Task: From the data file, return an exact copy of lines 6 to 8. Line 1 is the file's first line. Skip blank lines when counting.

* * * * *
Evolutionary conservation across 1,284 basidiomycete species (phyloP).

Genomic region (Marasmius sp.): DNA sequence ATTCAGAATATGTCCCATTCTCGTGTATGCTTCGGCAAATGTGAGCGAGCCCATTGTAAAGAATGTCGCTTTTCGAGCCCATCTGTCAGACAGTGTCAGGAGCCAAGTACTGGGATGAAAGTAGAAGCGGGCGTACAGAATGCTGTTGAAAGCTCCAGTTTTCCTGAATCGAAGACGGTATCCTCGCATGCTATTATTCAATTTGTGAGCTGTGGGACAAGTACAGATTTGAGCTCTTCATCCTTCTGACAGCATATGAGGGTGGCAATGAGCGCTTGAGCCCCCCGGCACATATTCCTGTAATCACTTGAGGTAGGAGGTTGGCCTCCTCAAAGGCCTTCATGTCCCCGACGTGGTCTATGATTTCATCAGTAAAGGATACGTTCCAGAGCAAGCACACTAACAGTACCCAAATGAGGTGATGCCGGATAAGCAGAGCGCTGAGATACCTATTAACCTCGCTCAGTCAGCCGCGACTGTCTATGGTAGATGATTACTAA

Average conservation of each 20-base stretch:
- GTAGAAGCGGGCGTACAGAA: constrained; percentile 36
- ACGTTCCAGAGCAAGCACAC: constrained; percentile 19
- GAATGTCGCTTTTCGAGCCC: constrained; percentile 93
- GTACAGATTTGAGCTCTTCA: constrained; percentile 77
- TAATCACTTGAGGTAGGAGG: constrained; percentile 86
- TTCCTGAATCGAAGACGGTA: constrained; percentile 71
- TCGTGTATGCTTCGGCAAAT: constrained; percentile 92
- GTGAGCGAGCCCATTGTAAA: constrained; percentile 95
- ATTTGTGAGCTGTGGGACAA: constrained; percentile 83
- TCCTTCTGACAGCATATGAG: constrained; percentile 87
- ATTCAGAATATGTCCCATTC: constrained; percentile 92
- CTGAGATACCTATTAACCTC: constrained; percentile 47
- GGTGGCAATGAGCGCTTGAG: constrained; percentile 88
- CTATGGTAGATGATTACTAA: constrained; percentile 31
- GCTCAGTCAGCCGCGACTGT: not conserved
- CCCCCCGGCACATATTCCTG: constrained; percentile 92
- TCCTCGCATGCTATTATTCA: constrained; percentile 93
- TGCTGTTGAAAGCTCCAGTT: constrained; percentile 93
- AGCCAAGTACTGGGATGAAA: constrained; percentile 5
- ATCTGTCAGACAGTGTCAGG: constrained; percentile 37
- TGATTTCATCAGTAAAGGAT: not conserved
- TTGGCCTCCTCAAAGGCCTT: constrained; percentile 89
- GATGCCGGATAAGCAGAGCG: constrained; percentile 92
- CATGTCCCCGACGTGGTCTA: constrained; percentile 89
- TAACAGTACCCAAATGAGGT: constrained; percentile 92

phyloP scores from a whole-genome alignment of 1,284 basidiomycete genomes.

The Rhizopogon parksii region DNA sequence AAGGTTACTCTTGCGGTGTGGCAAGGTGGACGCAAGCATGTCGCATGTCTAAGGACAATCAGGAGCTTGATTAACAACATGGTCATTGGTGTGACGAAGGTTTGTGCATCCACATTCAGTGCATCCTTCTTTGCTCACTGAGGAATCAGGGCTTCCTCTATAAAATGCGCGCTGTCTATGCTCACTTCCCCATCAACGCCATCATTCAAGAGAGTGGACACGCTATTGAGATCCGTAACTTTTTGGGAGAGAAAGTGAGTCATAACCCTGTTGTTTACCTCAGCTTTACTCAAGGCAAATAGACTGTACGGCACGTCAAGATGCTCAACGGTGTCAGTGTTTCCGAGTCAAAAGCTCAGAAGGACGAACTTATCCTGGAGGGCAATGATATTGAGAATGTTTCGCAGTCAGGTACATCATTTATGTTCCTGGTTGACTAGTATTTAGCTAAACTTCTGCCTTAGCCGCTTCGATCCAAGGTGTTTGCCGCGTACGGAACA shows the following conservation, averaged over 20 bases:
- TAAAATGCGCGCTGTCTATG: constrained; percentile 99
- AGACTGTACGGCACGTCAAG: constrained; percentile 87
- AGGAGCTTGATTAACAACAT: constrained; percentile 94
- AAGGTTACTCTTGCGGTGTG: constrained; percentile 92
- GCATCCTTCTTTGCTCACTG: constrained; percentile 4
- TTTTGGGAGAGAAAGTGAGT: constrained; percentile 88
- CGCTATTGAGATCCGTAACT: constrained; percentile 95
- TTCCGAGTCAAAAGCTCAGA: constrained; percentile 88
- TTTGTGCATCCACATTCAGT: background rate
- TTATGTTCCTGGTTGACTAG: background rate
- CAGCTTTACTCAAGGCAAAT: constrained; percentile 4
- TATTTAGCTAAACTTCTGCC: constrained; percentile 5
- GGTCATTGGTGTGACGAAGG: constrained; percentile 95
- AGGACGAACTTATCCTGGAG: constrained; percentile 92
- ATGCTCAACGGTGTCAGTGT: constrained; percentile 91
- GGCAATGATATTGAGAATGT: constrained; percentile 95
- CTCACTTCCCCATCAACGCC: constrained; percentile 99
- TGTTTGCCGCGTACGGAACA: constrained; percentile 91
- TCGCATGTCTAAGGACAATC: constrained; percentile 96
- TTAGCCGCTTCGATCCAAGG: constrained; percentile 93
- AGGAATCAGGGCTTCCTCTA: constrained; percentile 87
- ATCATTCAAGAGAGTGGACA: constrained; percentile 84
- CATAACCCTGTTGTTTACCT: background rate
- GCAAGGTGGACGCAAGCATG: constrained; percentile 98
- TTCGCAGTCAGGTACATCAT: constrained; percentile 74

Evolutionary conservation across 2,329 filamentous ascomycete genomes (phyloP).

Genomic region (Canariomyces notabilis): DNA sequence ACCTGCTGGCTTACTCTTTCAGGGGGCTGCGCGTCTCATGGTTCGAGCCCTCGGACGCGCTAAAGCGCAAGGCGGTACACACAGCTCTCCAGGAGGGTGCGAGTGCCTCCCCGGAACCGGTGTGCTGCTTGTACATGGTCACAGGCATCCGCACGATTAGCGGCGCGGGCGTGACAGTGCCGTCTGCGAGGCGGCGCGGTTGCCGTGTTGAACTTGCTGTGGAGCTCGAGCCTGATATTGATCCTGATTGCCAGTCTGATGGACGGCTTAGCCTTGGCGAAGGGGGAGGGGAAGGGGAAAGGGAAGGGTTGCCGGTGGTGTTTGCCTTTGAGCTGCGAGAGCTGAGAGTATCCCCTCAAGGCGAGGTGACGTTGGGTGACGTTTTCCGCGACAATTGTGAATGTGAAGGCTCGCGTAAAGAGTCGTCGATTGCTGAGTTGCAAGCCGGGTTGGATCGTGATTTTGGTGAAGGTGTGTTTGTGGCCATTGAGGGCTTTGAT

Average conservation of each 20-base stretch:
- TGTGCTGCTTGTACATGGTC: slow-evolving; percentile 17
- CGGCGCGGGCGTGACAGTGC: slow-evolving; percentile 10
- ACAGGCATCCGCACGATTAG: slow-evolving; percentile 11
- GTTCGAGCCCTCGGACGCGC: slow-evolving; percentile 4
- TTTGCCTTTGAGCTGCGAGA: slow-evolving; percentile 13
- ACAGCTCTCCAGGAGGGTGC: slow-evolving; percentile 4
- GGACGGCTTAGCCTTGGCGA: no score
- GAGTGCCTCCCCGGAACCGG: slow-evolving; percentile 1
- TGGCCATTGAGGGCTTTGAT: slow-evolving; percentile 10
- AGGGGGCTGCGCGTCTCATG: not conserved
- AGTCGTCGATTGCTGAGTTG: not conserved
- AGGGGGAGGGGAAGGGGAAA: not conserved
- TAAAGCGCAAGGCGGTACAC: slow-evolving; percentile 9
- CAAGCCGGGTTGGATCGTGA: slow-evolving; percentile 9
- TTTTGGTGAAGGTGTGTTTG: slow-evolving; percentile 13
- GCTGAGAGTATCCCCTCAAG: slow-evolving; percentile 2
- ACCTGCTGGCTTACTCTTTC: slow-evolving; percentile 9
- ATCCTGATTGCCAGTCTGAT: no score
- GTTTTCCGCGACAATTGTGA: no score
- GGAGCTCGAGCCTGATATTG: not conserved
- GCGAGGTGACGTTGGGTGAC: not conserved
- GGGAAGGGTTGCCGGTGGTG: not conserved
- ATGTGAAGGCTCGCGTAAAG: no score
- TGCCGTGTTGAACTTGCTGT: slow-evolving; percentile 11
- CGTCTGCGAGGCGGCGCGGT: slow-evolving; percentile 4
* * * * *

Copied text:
- GAATGTCGCTTTTCGAGCCC: constrained; percentile 93
- GTACAGATTTGAGCTCTTCA: constrained; percentile 77
- TAATCACTTGAGGTAGGAGG: constrained; percentile 86